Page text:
In 2015, New York State (NYS) began a process of review and revision of its current mathematics standards adopted in January of 2011. The New York State Next Generation Mathematics Learning Standards (2017) reflect revisions, additions, vertical movement, and clarifications to the current mathematics standards. The New York State Next Generation Learning Standards for Mathematics (updated June 2019) will be fully implemented in September 2020. The Standards are defined as the knowledge, skills and understanding that individuals can and do habitually demonstrate over time because of instruction and learning experiences. These mathematics standards, collectively, are focused and cohesive—designed to support student access to the knowledge and understanding of the mathematical concepts that are necessary to function in a world very dependent upon the application of mathematics, while providing educators the opportunity to devise innovative programs to support this endeavor.
To prepare students for the changes in the way we live and work, and to be sure that our education system keeps pace with what it means to be mathematically literate and what it means to collaboratively problem solve, we need a different approach to daily teaching and learning. We need content-rich standards that will serve as a platform for advancing children’s 21st-century mathematical skills —their abstract reasoning, their collaboration skills, their ability to learn from peers and through technology, and their flexibility as a learner in a dynamic learning environment. Students need to be engaged in dialogue and learning experiences that allow complex topics and ideas to be explored from many angles and perspectives. They also need to learn how to think and solve problems for which there is no one solution—and learn mathematical skills along the way.
Learn more about the K-5 Math curriculum:
Middle School level
The middle school Math program is closely aligned with the New York State Learning Standards for Mathematics and share the same goals to provide students with the knowledge and understanding of mathematics necessary to function in a world very dependent upon the application of mathematics. Focus in the curriculum is meant to give students an opportunity to understand concepts and practice with them in order to reach a deep and fluent understanding. Coherence in the curriculum means progressions that span grade levels to build students’ understanding of ever more sophisticated mathematical concepts and applications. Rigor means a combination of fluency exercises, chains of reasoning, abstract activities, and contextual activities throughout the module.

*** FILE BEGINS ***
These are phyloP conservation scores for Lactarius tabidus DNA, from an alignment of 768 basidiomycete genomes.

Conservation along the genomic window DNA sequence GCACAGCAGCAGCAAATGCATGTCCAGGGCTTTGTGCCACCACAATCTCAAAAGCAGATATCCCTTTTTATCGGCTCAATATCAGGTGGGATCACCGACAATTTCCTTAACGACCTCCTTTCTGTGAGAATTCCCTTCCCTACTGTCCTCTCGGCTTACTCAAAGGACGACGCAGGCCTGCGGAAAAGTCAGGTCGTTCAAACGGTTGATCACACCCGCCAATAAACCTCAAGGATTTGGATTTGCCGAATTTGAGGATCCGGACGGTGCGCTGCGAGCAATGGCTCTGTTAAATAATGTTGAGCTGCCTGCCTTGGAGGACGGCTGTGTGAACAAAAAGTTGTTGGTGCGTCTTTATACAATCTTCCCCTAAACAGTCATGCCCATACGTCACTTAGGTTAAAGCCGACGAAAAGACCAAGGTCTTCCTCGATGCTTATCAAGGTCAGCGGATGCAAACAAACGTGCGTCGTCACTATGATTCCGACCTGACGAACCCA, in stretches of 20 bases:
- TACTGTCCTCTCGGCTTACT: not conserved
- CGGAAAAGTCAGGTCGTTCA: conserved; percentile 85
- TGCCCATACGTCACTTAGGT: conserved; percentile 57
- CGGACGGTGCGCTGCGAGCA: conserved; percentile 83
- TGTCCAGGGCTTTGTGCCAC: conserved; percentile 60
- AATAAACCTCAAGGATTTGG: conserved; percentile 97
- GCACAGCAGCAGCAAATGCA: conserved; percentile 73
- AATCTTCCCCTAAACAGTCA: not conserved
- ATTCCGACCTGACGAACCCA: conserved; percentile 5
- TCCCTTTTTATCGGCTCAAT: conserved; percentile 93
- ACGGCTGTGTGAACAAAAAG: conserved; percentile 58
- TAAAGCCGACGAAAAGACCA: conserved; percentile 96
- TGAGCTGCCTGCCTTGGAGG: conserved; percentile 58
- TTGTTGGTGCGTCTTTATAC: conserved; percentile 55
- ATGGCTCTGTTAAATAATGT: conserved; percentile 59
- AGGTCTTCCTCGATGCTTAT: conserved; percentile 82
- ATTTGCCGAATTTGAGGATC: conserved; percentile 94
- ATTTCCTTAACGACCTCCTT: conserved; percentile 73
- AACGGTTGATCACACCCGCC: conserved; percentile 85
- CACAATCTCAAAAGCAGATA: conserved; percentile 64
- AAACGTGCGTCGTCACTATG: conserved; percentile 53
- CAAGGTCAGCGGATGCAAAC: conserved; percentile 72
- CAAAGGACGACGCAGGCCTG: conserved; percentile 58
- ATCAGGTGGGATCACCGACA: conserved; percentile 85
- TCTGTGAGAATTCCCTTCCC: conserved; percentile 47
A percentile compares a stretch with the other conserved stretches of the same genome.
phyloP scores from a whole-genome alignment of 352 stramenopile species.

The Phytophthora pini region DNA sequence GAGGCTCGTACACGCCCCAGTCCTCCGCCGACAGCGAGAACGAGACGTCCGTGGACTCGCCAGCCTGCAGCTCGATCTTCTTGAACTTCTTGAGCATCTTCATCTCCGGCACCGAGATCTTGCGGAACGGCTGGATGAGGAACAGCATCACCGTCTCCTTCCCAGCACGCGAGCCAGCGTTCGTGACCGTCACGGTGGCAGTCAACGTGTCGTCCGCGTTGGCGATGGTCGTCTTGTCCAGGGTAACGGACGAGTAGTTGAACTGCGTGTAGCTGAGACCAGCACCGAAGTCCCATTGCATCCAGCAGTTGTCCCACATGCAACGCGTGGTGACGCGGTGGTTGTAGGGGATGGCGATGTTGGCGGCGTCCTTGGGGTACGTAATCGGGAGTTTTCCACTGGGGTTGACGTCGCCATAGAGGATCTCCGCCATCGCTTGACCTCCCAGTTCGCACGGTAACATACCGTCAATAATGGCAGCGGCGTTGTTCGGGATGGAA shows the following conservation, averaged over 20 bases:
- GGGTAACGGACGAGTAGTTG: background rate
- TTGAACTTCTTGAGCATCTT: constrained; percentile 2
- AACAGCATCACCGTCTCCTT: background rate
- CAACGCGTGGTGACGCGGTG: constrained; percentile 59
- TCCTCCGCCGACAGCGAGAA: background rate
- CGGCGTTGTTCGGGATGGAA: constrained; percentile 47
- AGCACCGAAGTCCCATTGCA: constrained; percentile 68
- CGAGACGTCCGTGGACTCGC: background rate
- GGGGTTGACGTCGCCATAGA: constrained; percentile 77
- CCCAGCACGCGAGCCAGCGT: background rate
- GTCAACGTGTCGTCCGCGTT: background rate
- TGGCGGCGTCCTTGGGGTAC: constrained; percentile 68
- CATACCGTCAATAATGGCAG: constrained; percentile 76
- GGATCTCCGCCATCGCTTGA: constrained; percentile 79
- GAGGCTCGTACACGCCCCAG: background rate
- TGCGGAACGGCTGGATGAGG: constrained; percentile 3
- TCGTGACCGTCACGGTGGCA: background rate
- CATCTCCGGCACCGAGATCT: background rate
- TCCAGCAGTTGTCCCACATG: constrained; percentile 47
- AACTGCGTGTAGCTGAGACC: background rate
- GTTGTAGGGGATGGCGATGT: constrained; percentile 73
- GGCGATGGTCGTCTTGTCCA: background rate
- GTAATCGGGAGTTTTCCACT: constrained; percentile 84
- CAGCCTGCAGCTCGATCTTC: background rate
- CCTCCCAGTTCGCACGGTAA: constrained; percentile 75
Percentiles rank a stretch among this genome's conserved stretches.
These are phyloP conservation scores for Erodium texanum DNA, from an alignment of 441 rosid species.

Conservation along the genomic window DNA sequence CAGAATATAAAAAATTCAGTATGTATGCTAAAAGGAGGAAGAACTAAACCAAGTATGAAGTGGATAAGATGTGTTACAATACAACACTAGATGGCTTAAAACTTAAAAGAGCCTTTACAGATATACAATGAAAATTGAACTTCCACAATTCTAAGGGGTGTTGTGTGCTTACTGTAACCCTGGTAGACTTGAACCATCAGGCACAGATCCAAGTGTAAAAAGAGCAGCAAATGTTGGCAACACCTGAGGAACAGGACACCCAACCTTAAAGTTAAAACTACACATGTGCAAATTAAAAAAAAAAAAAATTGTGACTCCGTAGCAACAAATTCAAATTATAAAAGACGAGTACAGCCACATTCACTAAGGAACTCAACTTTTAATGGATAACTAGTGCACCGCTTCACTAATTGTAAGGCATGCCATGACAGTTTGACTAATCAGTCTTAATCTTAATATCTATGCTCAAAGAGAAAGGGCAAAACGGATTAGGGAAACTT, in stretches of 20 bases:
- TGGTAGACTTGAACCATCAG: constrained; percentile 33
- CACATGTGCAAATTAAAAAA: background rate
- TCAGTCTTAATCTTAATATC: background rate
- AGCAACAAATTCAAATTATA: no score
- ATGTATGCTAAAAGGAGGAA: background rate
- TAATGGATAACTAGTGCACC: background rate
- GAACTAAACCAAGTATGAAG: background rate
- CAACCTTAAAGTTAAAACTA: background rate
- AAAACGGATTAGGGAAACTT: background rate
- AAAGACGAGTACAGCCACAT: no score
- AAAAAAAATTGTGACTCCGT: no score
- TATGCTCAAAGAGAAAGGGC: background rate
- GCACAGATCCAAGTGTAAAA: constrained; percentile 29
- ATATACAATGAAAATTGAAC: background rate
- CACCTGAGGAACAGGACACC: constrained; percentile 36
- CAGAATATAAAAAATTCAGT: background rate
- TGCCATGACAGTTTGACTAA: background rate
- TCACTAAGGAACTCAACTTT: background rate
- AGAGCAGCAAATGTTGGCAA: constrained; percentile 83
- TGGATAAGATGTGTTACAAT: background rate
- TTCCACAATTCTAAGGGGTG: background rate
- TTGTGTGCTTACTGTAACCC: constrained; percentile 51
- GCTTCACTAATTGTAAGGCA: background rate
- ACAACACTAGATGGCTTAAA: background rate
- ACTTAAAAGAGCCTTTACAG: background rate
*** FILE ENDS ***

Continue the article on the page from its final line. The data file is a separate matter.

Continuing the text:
The Mathematics standards presented by the New York State Learning Standards describe varieties of expertise that mathematics educators at all levels should seek to develop in their students. These practices rest on important “processes and proficiencies” with longstanding importance in mathematics education.
The New York State Learning Standards include six instructional shifts to facilitate student proficiency in mathematics with a focus on shifting instructional methodology on the Practice Standards. The Practice standards include:
1. Make sense of problems and persevere in solving them.
2. Reason abstractly and quantitatively.
3. Construct viable arguments and critique the reasoning of others.
4. Model with mathematics.
5. Use appropriate tools strategically.
6. Attend to precision.
7. Look for and make use of structure.
8. Look for and express regularity in repeated reasoning.
For additional information regarding the NYS Learning Standards for Mathematics, please visit:
Learn more about the 6-8 Math curriculum:
High School level
The primary goal of the mathematics department at the high school level is to promote increased student participation, confidence, and success in the study of mathematics. The Mathematics Department offers a wide variety of courses that prepare students for either future study or careers.
All students must complete at least three years of mathematics and pass one Regents examination. Students may complete as many as six courses with approximately eighty percent completing at least four. Many of our seniors take AP Calculus, AP Computer Science or PreCalculus for which they may earn college credit or advanced standing.